While passage last summer of the American Clean Energy and Security Act by the House of Representatives calls for establishing a cap-and-trade program to limit greenhouse gases, it’s expected to have a serious financial impact for farmers. However, the financial penalties will be much lower for continuous no-tillers.
Based on 2005 levels, this federal legislation calls for reducing greenhouse gas emissions by 17% by 2020 and by 83% by 2050.
The bill would establish an absolute cap on emissions and allow trading of emission permits and allowances by growers. Farmers and ranchers would be able to earn offsets for various conservation and carbon-conserving practices and sell the credits to refiners, utilities or other firms subject to the cap on greenhouse gas emissions.
Higher Production Costs
A study by Informa Economics for the National Corn Growers Association (NCGA) indicates corn growers can expect increased production costs.
For corn, the bill’s impact will add $3.81 per acre to annual production costs by 2020. Once fertilizer allowances are phased out from 2025 to 2035, the impact will rise to nearly $50 per acre.
For soybeans, the impact by 2020 is estimated at $2.02 per acre and later increases to $11 per acre. Wheat production costs by 2020 will increase by $2.67 per acre and nearly $21 per acre by 2035.
The bill allows for a $35-per-acre offset credit for adopting no-till by 2025 since no-till leads to more carbon sequestration than other tillage systems. While pasture and forestland can also qualify for offsets, a change from conventional tillage to no-till is viewed as the main way for growers to sequester carbon and earn a credit to offset their increased cost of production.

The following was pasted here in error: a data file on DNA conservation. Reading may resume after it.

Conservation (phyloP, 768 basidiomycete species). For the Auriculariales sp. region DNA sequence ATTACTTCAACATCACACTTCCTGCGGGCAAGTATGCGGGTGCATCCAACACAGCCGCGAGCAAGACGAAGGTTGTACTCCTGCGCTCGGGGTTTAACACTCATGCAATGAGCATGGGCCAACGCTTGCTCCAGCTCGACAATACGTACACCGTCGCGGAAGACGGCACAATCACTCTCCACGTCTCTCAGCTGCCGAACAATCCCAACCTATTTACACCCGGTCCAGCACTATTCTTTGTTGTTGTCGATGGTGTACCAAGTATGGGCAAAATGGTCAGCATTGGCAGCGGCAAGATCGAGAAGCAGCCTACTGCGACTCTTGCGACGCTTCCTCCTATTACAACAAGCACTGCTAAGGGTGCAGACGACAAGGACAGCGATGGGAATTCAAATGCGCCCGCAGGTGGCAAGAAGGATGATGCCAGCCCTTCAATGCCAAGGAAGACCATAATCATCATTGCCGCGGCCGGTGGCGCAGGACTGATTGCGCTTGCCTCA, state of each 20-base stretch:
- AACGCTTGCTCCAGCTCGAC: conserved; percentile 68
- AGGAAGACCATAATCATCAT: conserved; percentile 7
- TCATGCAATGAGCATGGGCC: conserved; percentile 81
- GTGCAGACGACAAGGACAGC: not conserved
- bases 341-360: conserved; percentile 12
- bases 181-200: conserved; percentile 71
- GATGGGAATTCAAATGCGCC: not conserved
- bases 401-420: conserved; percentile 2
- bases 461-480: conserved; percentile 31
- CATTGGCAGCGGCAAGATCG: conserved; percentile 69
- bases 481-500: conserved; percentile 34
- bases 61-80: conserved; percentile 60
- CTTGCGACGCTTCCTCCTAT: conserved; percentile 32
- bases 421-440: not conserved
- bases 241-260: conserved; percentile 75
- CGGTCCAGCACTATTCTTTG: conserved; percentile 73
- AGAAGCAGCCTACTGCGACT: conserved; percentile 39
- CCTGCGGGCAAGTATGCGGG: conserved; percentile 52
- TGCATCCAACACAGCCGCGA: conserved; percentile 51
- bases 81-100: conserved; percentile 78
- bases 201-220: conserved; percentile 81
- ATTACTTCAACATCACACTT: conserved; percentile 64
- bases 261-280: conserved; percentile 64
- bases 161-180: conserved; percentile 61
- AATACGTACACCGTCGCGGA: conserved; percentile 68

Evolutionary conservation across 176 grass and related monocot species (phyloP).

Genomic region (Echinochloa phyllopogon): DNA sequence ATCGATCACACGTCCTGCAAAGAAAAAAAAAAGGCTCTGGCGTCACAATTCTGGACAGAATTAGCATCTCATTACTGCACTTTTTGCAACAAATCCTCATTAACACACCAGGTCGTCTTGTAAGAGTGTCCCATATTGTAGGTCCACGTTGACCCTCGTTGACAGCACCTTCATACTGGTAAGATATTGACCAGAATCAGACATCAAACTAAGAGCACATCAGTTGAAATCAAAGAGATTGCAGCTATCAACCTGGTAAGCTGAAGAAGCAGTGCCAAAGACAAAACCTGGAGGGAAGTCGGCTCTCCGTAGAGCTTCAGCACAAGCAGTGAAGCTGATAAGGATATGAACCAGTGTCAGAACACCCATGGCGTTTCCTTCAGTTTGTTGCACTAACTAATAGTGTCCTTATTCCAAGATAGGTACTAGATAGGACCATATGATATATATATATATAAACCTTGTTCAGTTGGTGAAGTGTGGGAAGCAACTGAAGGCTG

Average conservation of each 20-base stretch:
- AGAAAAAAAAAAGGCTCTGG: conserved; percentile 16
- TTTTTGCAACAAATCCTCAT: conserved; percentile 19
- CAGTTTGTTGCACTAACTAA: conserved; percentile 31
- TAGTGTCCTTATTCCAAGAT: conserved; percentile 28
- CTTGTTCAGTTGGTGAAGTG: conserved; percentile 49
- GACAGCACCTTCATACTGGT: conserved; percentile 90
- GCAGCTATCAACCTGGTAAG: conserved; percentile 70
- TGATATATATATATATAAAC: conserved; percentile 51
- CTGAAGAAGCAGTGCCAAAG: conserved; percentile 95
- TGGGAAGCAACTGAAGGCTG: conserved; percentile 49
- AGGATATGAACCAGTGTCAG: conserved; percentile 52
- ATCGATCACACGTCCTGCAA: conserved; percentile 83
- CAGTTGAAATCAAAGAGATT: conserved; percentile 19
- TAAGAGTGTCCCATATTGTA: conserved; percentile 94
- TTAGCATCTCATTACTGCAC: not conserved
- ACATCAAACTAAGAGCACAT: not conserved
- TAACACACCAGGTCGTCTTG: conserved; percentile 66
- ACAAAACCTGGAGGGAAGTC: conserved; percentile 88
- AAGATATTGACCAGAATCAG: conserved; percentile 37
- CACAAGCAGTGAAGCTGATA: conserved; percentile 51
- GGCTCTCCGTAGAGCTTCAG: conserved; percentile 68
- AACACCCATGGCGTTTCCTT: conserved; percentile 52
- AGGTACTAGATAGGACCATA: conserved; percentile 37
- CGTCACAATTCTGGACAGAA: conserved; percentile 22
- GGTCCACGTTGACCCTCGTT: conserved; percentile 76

The Informa study indicates that there will be significant regional differences. For example, Great Plains growers from North Dakota to Texas will receive lower no-till offset credits and will be at a relative competitive disadvantage with other areas of the country.
While there is the likelihood for increased costs of up to $50 per acre by 2035 with corn, there is also a potential benefit for no-tillers to earn up to an extra $46 per acre. Further adoption of no-till with soybeans could lead to a benefit of up to $60 per acre by 2035. No-till wheat benefits will be about $30 per acre.
While the legislation offers opportunities for growers to produce carbon offsets, the Informa study indicates not all growers will be able to participate. The study indicates that the single-greatest, profit-building opportunity is using continuous no-till.
While the NCGA has long remained neutral regarding ongoing climate-change legislation discussions, they believe they no longer have any choice but to oppose the House Bill.
There are still plenty of questions and no easy answers. But it appears no-tillers will be ahead of the game if the country gets more serious about sequestering carbon and reducing greenhouse gases.